People for the Ethical Treatment of Animals is a very ideological and controversial group. Anyone who can compare chickens on our dinner tables to the Holocaust might not be welcome in everyone’s home. But if you read The Washington Post on Wednesday, you might think they’re just having fun with nudity. On the front of the Style section was a gushy profile by Monica Hesse headlined "PETA volunteers' body of work speaks for those who can't." Is this a news story or a commercial? Here’s how it began:
The PETA interns have beautiful skin and lovely teeth. They have shiny hair and the buzzy energy that comes, they'd say, from avoiding animal products and animal byproducts, and from the peaceful belief that through their work, you can be helped, too.
This self-assured knowledge is useful when the PETA interns are naked, which happens occasionally, like at a recent Friday demonstration when Kelsey Jaye stands with another "PETA Beauty" in a makeshift shower on Pennsylvania Avenue by the National Archives. They languidly wash each other with cruelty-free soap and ignore heckles from the gathering crowd.
Hesse and the Post don’t seem to care that naked women rubbing each other with soap on the street might be offensive to parents, or modest people in general. (Late in the piece, in paragraph 25, Hesse quoted a newspaper in Memphis that "claimed that PETA would never treat cows the way they treat interns." The paper offers specifics that Hesse avoided.)
They’re more offended when the naked women get the "skeezy" reaction that the PETA people are looking for to start pushing their extremist animals-are-equal-to-or-better-than-people message:
"Can I get in?" a guy wants to know. (A guy always wants to know.)
"Gotta be veee-gan!" one of the Beauties sings in a sparkly voice.
"Is the water cold?" another man asks. Jaye smiles beatifically, striking a glam pose inside the short, opaque curtain, which reads, Clean your conscience: 1 lb meat = 2,463 gallons of water.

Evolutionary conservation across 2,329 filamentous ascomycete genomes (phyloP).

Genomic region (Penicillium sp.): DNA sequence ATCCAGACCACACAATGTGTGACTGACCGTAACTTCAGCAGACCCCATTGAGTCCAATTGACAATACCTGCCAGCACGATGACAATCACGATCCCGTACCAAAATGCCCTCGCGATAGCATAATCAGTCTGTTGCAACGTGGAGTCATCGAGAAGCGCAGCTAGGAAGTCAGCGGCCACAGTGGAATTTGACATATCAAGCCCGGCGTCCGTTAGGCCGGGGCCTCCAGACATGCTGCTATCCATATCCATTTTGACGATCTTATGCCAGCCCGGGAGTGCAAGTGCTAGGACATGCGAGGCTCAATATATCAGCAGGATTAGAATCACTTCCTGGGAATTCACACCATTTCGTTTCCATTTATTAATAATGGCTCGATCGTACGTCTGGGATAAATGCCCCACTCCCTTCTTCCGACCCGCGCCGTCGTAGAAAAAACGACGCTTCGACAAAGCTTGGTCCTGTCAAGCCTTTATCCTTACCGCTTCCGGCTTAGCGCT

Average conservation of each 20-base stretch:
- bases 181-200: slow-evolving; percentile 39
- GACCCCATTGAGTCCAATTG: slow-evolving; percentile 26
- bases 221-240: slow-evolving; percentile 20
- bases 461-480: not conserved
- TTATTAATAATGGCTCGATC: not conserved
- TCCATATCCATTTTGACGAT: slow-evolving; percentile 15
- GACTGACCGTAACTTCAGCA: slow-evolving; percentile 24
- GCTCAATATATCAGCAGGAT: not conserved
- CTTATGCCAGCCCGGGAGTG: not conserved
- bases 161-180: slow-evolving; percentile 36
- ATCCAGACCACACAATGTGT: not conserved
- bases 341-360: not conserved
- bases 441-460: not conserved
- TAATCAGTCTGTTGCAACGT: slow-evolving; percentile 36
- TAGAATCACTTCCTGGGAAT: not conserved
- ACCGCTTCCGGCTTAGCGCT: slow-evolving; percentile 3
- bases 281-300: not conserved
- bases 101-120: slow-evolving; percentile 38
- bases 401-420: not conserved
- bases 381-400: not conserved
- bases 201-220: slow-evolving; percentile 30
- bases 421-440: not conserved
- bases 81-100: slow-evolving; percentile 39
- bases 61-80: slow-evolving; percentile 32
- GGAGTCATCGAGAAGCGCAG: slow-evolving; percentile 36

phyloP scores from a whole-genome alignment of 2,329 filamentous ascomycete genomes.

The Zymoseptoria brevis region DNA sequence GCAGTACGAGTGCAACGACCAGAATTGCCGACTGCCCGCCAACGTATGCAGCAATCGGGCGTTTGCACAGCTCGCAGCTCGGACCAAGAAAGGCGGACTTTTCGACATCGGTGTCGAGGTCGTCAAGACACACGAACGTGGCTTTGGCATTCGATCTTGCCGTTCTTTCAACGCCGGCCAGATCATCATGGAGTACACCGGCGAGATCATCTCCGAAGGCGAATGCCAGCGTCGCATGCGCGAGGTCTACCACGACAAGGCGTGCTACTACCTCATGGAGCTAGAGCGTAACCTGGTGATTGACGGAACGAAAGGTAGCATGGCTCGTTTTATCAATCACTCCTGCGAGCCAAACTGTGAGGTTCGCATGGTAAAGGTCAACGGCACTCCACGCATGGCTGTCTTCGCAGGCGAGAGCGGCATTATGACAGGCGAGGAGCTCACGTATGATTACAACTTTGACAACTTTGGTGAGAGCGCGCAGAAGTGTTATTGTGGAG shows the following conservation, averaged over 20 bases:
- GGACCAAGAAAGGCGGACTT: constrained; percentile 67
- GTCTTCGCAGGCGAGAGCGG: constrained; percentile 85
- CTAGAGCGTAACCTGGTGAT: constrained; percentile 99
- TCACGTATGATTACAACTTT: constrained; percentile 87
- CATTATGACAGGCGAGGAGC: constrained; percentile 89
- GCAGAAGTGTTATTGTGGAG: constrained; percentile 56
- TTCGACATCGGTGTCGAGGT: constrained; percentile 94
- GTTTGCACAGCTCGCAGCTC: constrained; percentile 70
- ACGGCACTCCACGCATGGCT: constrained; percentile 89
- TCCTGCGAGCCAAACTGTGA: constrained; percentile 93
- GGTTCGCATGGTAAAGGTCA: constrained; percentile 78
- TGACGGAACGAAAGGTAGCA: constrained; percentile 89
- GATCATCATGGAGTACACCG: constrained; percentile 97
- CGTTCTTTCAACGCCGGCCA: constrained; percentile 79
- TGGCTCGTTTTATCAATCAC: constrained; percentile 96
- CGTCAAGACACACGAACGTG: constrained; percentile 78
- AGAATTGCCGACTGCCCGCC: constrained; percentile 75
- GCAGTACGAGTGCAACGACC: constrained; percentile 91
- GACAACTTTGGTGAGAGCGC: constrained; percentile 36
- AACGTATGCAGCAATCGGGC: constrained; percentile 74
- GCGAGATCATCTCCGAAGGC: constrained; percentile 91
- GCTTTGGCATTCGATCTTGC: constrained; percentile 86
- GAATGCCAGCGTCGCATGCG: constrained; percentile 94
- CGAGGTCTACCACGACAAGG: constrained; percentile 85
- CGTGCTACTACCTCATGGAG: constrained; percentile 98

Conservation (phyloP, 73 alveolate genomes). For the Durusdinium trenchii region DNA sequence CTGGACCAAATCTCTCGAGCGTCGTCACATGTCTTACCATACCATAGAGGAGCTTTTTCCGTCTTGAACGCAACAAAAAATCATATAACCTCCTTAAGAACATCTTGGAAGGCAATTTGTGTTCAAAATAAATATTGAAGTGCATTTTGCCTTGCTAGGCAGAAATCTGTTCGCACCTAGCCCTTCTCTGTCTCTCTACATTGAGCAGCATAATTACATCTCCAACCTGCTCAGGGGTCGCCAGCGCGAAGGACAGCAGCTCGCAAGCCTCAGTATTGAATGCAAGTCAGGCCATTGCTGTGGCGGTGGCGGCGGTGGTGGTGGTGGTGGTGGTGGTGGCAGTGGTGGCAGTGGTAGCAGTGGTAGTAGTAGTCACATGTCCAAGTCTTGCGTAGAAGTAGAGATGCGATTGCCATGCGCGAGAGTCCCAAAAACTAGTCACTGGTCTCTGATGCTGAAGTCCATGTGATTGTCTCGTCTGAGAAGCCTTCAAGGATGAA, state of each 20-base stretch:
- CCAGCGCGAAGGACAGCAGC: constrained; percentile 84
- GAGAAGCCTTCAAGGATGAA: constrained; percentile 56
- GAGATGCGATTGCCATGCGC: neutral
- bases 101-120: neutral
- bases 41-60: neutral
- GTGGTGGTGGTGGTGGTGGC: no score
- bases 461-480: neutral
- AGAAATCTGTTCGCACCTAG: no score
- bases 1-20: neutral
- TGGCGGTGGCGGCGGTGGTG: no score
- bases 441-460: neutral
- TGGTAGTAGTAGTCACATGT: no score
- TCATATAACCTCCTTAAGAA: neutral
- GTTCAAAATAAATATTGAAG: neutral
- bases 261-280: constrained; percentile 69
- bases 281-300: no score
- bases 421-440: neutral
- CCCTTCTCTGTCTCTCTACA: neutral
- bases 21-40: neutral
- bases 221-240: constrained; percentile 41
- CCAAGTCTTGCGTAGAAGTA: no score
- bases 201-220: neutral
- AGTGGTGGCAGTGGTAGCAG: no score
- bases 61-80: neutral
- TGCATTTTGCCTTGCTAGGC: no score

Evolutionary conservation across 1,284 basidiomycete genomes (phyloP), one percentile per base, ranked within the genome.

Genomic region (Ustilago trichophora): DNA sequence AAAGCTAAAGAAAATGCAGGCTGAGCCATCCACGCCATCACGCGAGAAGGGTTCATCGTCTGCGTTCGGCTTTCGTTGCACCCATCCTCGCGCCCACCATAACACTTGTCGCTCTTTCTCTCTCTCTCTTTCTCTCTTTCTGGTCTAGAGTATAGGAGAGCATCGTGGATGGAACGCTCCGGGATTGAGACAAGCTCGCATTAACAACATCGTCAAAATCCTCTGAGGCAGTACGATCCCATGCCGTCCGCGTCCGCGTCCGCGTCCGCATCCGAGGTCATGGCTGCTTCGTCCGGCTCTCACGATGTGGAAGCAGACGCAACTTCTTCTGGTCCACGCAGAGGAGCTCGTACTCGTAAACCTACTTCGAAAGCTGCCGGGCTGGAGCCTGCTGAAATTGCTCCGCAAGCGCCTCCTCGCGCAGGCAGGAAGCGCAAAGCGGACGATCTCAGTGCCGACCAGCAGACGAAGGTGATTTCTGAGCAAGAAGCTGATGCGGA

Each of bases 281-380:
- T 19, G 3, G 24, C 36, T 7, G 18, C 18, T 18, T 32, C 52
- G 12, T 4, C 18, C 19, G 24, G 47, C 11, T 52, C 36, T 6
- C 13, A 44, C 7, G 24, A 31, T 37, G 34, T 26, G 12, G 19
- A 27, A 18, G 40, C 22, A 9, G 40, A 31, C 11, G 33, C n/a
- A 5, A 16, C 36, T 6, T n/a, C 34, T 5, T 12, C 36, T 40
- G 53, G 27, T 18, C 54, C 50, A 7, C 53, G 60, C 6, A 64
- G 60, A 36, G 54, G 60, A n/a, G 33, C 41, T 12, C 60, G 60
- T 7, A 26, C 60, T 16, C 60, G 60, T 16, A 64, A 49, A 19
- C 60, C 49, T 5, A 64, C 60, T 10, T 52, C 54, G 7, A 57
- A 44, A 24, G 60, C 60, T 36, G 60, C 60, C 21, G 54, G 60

He's so skeezy. All the men here are so skeezy, snapping pictures with their cellphones, pretending to read the literature given to them by Line Moeller, another PETA intern who is wearing a teeny terry cloth robe. "I'm just...interested... in what they're...saying," says the man who wants the water to be cold. He stares slack-jawed at Jaye and her shower mate, who are saying nothing. (Unknown to the men, the Beauties are wearing panties.)
Jaye is used to this. These things happen when you are a PETA intern.
But interns like Jaye are profiles in naked courage, at least to the Post:
She was also at a Times Square demo, which was another naked one. "There were 50 demonstrators in a big naked pile, with arrows sticking out everywhere" to protest bullfighting, she says. "It was totally empowering. It's great to be able to use your body as a tool."
Opposition to PETA (such as PETAKillsAnimals.com) never seems to emerge in Hesse's article. They charge:
PETA’s “Animal Record” report for 2008, filed with the Virginia Department of Agriculture and Consumer Services, shows that the animal rights group killed 95 percent of the dogs and cats in its care last year. During all of 2008, PETA found adoptive homes for just seven pets.
That might make their outraged "Is Your Cat Safe?" ads look a little ridiculous. Opposition only emerges in the Post as guilt-filled rage, as a foil for PETA intern idealism:
Think of the rabbits, skinned alive. Think of the chickens, and that horrible debeaking. Think of the bee and the way we ruthlessly steal its honey. Think of the spider, held in captivity as researchers study its silk. Think of the silkworm. Nobody ever thinks of the silkworm. PETA thinks of the silkworm.
Sometimes, when Jaye receives pushback at a demo -- when someone gets defensive, or attacks, or makes snide remarks -- she tells herself that she's hitting home, that the defensiveness is a sign that she's getting through. "People feel guilty about what they're doing, and then they attack the people who make them feel guilty."
In case any doubt remains that Hesse was about two steps shy of stripping and joining the PETA crusade, here's how the story ended:
The PETA interns are about hope, really. They are about that moment when all things seem possible, like a world where cats live indoors and cows live outdoors and everyone is healthier and shinier, with lovely teeth.
They have seen glimpses of that world, and they want to bring us, too, lead us all to the promised land flowing with milk and honey, except that when we get there it will flow with soy.